The Girl Geek Dinners were founded on the 16th August 2005 as a result of one girl geek who got frustrated about being one of the only females attending technical events and being asked to justify why she was there by her male counterparts. She decided that she wanted this to change and to be treated just the same as any other geek out there, gender and age aside. After all to be geeky is to be intelligent, have passion for a subject and to know that subject in depth. It’s not at all about being better than others, or about gender, race, religion or anything else. Those things just detract from the real fun stuff, the technology, the innovation and the spread of new ideas.
So what did this geeky girl do to change the world of geeks and girl geeks everywhere… well she got in touch with a few well known bloggers, posted online about her idea of getting geeks to educate one another over dinner and then arranged the first girl geek dinner event with a little help from her friends. The first event had 35 people at it all from London and the surrounding area, shortly after people started to hear about the events and companies started sponsoring them to cover the food and drinks cost.
Once London was established people who attended from further afield wanted to do the same in their local towns and cities. So she trained others up in how to run the events, spreading the formula amongst them… so they then started popping up in Europe… and shortly after that over in Canada… Now they are in so many countries all around the world. Who knows where will be next
Where have the past events been, what is the format and why?
If we start with London, the birth home for the girl geek dinners, they started their life at the Texas Embassy over in Trafalgar Square, and soon decided to move about a bit and have since been found in bars such as Balls Brothers and offices such as Google, Saatchi & Saatchi and Skype.
The format of the events is usually an informal, buffet dinner style with finger foods and wine as well as soft drinks for those who are driving. We have a speaker or three on a subject of choice either based on a technical subject area or business area, or even on women and tech issues (such as mentoring). The events are varied and the reach vast.
We keep the events informal and outside of lecture theatres or offices where possible solely to take the women (and the men… oh yes men are allowed to come, however they must have an invitation from a female attending the event!) into an informal and relaxed environment where they feel comfortable talking and interacting. We limit the number of male attendees by putting the balance of men to women in the hands of the attendees. This means that there can be a 50:50 split or anything up to that on the male side. Generally the more men in attendance, the more the dynamics of the event change. It is a learning experience for both the men and the women as men in tech aren’t used to interacting with women in tech on a technical level. Technical women are also not used to being technical with other women either… it’s a learning curve on all sides.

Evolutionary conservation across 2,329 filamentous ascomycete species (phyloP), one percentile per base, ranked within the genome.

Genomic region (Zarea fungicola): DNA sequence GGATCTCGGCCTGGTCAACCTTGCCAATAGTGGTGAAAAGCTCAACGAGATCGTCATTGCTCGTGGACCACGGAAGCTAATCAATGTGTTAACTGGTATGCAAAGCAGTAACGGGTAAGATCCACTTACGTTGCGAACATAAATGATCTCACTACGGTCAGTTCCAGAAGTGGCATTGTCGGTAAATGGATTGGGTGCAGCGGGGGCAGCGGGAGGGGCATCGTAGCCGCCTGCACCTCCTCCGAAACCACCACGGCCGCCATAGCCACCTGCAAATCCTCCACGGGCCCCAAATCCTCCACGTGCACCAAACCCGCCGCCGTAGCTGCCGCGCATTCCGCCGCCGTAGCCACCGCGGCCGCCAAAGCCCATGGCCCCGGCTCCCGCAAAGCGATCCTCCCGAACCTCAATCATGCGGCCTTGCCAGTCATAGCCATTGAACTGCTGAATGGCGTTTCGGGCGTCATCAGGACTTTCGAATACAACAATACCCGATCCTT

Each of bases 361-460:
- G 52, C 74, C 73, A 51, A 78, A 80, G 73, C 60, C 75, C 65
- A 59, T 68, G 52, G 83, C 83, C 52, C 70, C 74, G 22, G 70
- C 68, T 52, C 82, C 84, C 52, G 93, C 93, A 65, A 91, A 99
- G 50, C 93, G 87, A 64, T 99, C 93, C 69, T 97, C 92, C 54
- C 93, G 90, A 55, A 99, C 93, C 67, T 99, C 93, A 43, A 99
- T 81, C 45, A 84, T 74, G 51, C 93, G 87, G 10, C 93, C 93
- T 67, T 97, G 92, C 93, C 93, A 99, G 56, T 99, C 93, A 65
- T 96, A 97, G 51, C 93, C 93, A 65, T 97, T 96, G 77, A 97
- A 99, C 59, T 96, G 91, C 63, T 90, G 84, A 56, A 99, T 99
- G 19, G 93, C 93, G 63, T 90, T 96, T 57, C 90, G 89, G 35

The long term vision of these events is to bring Geek (or if necessary Girl Geek) Dinners into schools, colleges and universities around the world to encourage people to embrace their passion for something like technology and to explore what they can do with it. Even better will be doing this in countries where computers are scarce but valuable. Imagine groups of children around a laptop learning about the technology, getting all excited by it no matter what country they are in. If you want to see our misson statement then here it is!
Why should you care?
The UK population of software engineers and technical expertise is diminishing; the amount of work in the UK for skilled technical staff is on the rise. The amount of women in the technical industry is less than 10% and the number of young women (and in fact men) applying to university for a technical degree course is dwindling. This pattern however is not just occurring in the UK but around the world. Why? This is partly due to social stereotypes (see work from Saatchi & Saatchi on Lady Geek), partly to do with university entry requirements (many which require A level maths as standard), and sometimes just in lack of self belief that people can do these roles successfully. Looking at a younger age group they see technology as dull and about sitting looking at a computer all day! We want to break down these myths about technology and the industry at large!
Technology has been one of those black arts for so many years and we think that it’s about time that these myths were broken down and the truth about them brought to light. Social stereotypes damaging the industry will be broken down, and it’s all about educating the media, the people and attracting social change. Along with this is the opportunity to make changes that can affect everyone, even those in the third world. It is an opportunity and one that I think would we well worth anyone who is up for a challenge to consider.